More than a decade ago, I was heavily into Newgrounds.com.

For those who don’t fondly remember the site, it was a place where artists, musicians, game developers and other creative people regularly shared their labors of love. I spent hours playing free Flash games, admiring digital drawings and listening to cheesy techno tunes. I even tried my hand at making my own music and art.

In August 2008, site owner Tom Fulp, site artist Dan Paladin and other notable Newgrounds names released “Castle Crashers,” a full game that actually cost money to play. The group, known as The Behemoth, had released “Alien Hominid” years before and would create “Battleblock Theater” years later, but “Castle Crashers” is the one Behemoth game I’ve come back to time and time again.

That’s because, even 10 years later, this indie darling still holds up—especially with friends. And that’s saying something considering what a simple, bare-bones experience “Castle Crashers” is.

The game is a side-scroller in which you play as a knight trying to save princesses, recover a priceless artifact and stop an evil wizard. It’s about as stereotypical as it gets. As you play, you level up, gaining access to new magical abilities and dozens of weapons.

The game has combos, and certain enemies are weak to different magical attacks. But in the end, you basically just button mash your way to victory. There are no convoluted strategies, and no grinding is necessary. It’s a simple game to pick up and play, which contributes to its allure.

Just ask my girlfriend. She isn’t a gamer, but we decided to give “Castle Crashers” a shot last week, and we had a blast. It must have been the 12th time I’ve gone through the game, but it was still fun to introduce someone new to “Castle Crashers” and play alongside her.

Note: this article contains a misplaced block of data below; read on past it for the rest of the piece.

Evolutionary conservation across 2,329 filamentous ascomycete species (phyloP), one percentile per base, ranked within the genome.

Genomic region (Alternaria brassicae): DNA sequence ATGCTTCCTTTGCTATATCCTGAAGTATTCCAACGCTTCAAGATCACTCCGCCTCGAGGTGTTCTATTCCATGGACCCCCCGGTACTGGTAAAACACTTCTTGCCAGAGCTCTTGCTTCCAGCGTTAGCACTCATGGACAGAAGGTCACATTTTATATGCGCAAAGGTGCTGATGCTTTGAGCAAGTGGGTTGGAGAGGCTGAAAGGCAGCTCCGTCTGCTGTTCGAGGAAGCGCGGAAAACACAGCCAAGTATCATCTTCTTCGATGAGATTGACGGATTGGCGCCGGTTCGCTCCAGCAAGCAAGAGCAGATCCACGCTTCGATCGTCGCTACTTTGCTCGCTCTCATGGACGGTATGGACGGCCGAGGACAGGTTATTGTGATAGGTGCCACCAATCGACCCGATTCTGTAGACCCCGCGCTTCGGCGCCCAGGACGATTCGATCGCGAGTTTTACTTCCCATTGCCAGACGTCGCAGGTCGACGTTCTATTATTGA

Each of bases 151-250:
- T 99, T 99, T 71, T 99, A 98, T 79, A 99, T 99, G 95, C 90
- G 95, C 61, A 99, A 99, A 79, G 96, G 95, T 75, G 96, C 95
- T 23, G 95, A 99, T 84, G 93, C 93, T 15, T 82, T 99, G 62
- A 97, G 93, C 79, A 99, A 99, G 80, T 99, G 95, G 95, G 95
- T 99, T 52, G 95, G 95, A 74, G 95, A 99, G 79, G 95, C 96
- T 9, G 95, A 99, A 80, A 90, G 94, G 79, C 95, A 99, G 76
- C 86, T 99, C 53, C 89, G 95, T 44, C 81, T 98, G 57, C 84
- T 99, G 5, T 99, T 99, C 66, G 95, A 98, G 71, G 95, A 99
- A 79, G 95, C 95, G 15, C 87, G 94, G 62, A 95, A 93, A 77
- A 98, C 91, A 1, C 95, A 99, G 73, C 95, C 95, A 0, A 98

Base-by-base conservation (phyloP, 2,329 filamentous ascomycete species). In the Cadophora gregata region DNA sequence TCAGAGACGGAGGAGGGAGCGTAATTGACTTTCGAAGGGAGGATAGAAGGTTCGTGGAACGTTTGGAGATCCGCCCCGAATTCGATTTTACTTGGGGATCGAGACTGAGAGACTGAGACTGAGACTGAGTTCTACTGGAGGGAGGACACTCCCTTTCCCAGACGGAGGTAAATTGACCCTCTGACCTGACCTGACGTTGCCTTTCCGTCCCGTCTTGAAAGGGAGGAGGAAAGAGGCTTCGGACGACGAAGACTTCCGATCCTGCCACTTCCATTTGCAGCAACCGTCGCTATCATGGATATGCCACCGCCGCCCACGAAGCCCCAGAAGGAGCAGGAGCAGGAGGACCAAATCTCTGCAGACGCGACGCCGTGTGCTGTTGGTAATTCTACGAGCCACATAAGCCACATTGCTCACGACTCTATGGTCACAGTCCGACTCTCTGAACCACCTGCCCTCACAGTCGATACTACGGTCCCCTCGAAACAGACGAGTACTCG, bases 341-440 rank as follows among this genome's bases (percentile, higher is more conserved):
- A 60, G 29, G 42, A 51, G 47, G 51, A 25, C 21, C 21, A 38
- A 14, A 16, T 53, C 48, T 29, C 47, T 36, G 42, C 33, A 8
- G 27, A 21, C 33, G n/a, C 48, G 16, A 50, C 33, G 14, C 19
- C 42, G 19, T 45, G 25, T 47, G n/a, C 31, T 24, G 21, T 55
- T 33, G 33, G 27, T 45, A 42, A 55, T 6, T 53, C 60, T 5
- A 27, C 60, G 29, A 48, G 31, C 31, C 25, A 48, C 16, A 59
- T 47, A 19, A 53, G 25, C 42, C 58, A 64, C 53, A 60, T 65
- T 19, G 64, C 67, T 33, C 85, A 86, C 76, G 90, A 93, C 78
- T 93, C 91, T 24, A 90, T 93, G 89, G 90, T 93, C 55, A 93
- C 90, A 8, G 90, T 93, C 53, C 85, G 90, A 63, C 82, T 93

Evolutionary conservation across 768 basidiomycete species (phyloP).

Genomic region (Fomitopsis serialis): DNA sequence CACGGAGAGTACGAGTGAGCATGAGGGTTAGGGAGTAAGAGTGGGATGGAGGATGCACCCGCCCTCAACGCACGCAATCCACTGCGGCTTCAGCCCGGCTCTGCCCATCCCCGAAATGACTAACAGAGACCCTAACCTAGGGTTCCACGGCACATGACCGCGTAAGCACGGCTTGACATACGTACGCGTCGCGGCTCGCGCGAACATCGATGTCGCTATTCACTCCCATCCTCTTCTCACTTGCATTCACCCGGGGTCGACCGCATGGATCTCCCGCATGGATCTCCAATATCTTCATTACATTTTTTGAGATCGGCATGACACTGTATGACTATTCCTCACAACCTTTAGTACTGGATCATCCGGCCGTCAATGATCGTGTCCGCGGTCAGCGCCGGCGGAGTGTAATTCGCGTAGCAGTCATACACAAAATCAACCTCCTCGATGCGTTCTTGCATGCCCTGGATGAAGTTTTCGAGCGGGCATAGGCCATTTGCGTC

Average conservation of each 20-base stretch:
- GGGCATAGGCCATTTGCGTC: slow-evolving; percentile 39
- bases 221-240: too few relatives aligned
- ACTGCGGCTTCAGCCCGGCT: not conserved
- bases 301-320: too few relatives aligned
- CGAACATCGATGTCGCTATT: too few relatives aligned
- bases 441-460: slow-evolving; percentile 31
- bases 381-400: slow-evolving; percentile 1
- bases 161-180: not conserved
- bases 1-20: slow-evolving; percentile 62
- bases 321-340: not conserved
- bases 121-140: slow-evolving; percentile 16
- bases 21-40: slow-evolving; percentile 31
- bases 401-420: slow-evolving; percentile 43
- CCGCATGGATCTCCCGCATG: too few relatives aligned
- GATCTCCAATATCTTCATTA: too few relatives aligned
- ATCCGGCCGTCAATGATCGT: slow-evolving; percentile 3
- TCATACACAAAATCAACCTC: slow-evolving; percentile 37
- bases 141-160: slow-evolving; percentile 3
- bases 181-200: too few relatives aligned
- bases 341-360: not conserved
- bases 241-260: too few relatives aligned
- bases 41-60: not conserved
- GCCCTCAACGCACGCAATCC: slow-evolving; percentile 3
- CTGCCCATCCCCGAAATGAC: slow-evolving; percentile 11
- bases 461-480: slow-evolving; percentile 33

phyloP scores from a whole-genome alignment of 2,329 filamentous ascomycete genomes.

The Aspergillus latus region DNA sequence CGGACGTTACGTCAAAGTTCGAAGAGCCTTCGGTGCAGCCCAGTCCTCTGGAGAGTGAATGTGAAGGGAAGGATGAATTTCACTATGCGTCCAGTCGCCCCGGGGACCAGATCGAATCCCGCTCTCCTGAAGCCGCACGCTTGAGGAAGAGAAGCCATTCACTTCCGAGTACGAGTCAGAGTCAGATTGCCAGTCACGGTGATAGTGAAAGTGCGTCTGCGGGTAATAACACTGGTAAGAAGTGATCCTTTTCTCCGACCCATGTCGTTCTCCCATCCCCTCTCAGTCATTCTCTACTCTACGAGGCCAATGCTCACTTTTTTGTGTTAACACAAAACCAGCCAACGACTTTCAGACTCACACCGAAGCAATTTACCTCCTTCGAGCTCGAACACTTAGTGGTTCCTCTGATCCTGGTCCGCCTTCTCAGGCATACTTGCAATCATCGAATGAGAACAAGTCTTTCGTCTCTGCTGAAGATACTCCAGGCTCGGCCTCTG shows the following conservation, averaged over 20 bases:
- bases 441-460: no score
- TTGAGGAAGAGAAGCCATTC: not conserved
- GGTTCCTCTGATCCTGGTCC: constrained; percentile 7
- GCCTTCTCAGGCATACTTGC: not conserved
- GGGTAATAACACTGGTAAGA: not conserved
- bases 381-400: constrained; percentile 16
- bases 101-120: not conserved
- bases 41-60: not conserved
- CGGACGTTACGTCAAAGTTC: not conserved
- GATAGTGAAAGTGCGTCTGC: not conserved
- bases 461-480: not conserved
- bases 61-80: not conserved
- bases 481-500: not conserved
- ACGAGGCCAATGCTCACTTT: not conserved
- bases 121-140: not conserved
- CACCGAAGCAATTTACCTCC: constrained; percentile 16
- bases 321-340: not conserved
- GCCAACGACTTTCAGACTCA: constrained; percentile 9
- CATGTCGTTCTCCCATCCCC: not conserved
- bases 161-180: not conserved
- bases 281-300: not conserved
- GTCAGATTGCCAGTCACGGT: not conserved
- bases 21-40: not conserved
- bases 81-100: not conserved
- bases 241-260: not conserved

Another thing that draws me back is the game’s sense of humor and art style. There are your typical poop jokes and funny bosses, including a catfish that’s more cat than fish. The characters and environments are bright, colorful and almost doodle-like, making the game a pleasure to play every time.

“Castle Crashers” is short—short enough to easily finish in a single sitting. That may sound like a bad thing, but it’s not. The game features about two dozen characters, many of whom are unlocked by beating the game with other characters. Half the fun is trying to unlock and play as each of them.

After playing with my girlfriend, I persuaded a friend to play through the game once with me. He, too, beat the game years ago before we even really knew each other, but we both found ourselves laughing as we reminisced through the game and repeatedly threw and stomped enemies to death.

The three of us have made plans to play the game together. I’ve never played “Castle Crashers” with two other players before (the game supports up to four-player co-op), so I’m looking forward to it. Playing games with my friends, especially when they’re in the same room, is always a treat.

Video game columnist Jake Magee has been with GazetteXtra since 2014. His opinion is not necessarily that of Gazette management. Let him know what you think by emailing jmagee@gazettextra.com, leaving a comment below, or following @jakemmagee on Twitter.